Awareness Campaign and capacity building to Halt Indiscriminate Felling of Economic Trees (e.g. Shea trees) in Koro, Suke, and Samoa communities in the Lambussie District in Ghana.
This summary outlines the triumph of an awareness campaign held on August 13th and 14th, 2023, aimed at tackling the pressing issue of economic tree felling in Koro, Suke and Samoa. This initiative by Nature Society Ghana (NSG) aimed to enlighten and sensitize community members on the critical environmental and economic implications of this harmful practice.
a. Create Awareness: Raise consciousness about the importance of preserving economic trees.
b. Environmental Education: Educate community members about the adverse environmental consequences linked to economic tree felling.
c. Introduce Alternatives: Introduce sustainable practices to counteract the problem.
After effectively introducing the campaign’s goals, participants acknowledged the potential hazards posed by their actions. Some key driving forces behind these practices were recognized:
Climate Induced Poverty’s Role: Economic hardship pushes the youth towards short-term financial gains, overshadowing long-term environmental concerns.
Lack of Alternatives: Lack of viable livelihood alternatives contributes to continued reliance on destructive practices.
In response, the team proposed interventions to offer alternative income sources:
Shea Plantation development: Integrate shea tees on farm ants and boundaries to increase shea tree cover and its associated benefits.
Honey Production: Supporting honey production as an income source through sustainable harvesting and selling.
Animal Farming: Raising livestock (goats, sheep, poultry) for income from meat and related products.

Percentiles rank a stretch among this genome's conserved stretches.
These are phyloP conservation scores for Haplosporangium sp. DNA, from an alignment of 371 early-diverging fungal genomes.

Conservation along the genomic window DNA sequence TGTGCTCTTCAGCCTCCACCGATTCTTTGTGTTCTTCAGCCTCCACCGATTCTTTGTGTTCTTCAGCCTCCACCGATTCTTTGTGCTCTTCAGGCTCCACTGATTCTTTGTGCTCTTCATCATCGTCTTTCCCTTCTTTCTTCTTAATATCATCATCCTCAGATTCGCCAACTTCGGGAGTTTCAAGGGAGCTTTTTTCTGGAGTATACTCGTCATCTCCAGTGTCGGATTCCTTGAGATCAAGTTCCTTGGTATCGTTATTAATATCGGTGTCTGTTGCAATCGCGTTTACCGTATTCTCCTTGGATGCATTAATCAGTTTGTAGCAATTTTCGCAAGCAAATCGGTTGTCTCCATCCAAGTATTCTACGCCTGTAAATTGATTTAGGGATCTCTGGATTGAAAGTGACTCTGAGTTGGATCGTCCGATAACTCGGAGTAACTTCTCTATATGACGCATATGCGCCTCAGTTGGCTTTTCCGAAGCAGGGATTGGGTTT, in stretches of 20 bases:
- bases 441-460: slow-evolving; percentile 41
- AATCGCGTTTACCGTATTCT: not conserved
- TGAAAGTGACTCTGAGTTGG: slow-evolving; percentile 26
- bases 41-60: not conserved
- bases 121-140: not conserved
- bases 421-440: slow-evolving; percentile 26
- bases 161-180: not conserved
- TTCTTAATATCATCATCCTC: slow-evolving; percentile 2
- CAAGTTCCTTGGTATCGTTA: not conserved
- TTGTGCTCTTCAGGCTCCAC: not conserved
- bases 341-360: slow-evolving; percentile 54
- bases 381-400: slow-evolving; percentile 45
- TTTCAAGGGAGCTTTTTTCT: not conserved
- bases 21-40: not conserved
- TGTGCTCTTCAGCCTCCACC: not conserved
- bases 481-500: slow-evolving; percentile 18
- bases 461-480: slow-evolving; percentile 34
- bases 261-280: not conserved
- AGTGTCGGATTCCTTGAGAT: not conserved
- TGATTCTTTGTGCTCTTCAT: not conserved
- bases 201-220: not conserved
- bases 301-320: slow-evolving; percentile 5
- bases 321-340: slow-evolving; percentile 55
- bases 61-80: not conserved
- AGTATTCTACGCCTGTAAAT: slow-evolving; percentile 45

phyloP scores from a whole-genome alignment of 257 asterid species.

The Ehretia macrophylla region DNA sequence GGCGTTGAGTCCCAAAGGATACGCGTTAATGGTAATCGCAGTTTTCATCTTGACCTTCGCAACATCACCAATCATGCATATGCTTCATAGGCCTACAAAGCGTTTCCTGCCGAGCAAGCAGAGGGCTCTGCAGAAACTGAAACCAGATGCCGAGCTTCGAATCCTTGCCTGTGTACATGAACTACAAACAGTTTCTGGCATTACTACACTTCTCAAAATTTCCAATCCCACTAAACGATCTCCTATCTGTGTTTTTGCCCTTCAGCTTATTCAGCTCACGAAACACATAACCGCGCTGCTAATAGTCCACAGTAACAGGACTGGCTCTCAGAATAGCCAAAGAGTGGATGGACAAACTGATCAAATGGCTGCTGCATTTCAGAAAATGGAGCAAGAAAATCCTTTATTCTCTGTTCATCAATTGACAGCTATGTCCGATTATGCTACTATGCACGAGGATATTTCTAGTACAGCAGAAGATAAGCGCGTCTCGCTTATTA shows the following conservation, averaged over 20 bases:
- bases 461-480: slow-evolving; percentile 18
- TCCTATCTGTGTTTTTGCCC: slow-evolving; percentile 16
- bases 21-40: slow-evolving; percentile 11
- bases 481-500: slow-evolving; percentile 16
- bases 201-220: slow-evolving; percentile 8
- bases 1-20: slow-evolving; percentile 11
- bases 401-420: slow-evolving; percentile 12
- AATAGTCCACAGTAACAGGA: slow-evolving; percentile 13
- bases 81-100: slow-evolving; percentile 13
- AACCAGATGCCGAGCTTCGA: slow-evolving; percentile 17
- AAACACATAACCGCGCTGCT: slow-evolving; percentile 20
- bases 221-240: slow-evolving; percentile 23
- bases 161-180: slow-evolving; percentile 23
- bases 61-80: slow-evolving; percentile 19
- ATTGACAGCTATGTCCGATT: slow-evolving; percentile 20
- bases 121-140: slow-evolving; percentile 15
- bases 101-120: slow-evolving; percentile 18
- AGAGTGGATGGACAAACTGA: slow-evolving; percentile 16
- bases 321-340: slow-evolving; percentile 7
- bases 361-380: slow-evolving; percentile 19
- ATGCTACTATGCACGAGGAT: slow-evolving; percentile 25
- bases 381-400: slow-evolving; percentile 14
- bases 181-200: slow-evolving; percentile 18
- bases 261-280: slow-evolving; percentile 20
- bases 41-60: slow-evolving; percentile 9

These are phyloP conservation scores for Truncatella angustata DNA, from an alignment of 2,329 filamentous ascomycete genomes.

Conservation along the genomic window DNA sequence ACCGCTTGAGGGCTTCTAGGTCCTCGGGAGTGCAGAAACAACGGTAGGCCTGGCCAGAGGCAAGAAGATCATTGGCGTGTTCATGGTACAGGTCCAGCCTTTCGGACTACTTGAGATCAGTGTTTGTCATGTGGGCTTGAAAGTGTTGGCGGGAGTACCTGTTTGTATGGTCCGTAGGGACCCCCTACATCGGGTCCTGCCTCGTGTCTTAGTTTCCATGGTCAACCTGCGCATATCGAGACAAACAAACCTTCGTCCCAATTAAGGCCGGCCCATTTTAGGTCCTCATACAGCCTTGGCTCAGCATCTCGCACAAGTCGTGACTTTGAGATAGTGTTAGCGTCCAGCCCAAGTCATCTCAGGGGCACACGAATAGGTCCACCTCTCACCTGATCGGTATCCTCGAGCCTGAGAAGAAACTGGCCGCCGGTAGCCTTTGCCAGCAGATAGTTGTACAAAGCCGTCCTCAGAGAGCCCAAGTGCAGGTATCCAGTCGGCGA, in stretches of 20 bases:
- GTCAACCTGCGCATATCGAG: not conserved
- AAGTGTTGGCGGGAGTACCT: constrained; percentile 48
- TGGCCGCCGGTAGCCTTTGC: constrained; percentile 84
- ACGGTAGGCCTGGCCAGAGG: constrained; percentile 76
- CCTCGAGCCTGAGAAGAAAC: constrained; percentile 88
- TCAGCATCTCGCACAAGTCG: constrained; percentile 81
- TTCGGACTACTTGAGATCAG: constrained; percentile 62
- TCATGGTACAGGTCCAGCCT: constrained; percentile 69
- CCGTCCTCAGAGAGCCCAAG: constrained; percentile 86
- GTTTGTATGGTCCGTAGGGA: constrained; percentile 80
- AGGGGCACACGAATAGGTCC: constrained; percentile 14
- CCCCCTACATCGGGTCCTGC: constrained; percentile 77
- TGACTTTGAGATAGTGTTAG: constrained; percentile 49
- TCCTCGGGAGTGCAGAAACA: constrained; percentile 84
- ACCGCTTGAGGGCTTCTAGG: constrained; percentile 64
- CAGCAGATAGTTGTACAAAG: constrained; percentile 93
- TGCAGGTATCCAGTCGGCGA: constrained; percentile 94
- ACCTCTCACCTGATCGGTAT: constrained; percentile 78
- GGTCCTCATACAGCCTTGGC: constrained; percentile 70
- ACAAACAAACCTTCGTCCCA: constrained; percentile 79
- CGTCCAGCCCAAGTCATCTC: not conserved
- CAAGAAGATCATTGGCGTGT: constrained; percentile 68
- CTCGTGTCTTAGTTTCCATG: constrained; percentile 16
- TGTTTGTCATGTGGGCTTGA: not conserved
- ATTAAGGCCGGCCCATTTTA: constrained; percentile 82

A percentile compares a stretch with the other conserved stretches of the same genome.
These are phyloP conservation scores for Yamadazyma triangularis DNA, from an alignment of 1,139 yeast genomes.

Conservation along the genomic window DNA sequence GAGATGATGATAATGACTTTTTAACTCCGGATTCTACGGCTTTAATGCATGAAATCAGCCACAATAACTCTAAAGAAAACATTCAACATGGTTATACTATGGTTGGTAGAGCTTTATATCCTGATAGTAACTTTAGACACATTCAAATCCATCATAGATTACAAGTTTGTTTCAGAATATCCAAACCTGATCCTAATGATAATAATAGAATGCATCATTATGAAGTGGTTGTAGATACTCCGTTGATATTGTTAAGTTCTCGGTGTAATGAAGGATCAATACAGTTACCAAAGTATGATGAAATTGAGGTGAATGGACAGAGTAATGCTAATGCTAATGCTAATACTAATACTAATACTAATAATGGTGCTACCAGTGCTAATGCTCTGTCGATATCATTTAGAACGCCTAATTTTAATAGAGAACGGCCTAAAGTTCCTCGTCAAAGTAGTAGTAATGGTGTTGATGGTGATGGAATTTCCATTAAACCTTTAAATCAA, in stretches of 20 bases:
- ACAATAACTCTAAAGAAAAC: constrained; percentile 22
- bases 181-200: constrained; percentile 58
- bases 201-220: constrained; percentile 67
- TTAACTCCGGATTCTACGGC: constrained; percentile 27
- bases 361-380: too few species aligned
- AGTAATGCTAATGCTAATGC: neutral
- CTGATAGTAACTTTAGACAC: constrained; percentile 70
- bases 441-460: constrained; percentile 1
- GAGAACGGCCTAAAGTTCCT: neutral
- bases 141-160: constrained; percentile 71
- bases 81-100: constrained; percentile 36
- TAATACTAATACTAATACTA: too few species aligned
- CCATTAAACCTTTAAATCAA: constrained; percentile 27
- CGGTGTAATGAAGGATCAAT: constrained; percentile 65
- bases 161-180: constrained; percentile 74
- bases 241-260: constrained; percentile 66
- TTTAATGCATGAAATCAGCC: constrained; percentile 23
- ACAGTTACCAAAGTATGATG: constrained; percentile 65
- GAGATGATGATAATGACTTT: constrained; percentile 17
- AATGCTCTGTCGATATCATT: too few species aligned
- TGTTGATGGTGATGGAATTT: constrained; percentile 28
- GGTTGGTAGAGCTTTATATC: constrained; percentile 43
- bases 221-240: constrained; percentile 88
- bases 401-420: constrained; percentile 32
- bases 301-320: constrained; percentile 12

Soybean Cultivation: Growing soybeans for versatile applications and market sales.
Cowpea Farming: Cultivating cowpeas, a drought-tolerant crop, for nutritional benefits and market revenue.
The team underscored the perils of economic tree felling and demonstrated how adopting sustainable practices benefits both income generation and tree preservation.
The campaign extended to schools (Samoa JHS, Samoa Primary, Suke JHS, and Suke Primary), reaching a total of 809 participants. Students shared the benefits of trees, including:
Income: Provides income for school fees, learning materials, and other household needs.
Sea butter: Edible oil for food.
Shade: Providing shelter, moisture retention, and shade for animals and agriculture.
Medicinal Value: Many plants offer traditional and modern medicinal uses.
Fruits: Plants yield nutritious fruits that support health and ecosystem balance.
Oxygen Production: Photosynthesis generates essential oxygen for all living organisms.
Rainfall Influence: Plants impact water cycles, enhancing precipitation.
Windbreaks: Trees act as natural windbreaks, safeguarding plants, crops, and buildings.
The team lauded the active participation of students and teachers and emphasized the dangers of tree felling. Interventions by the NSG were shared, and students were encouraged to disseminate the message to their families.
In conclusion, the campaign successfully raised awareness on economic tree felling’s detrimental effects and promoted sustainable alternatives, fostering a sense of responsibility among community members and students alike.
The Rufford Small Grant Foundation.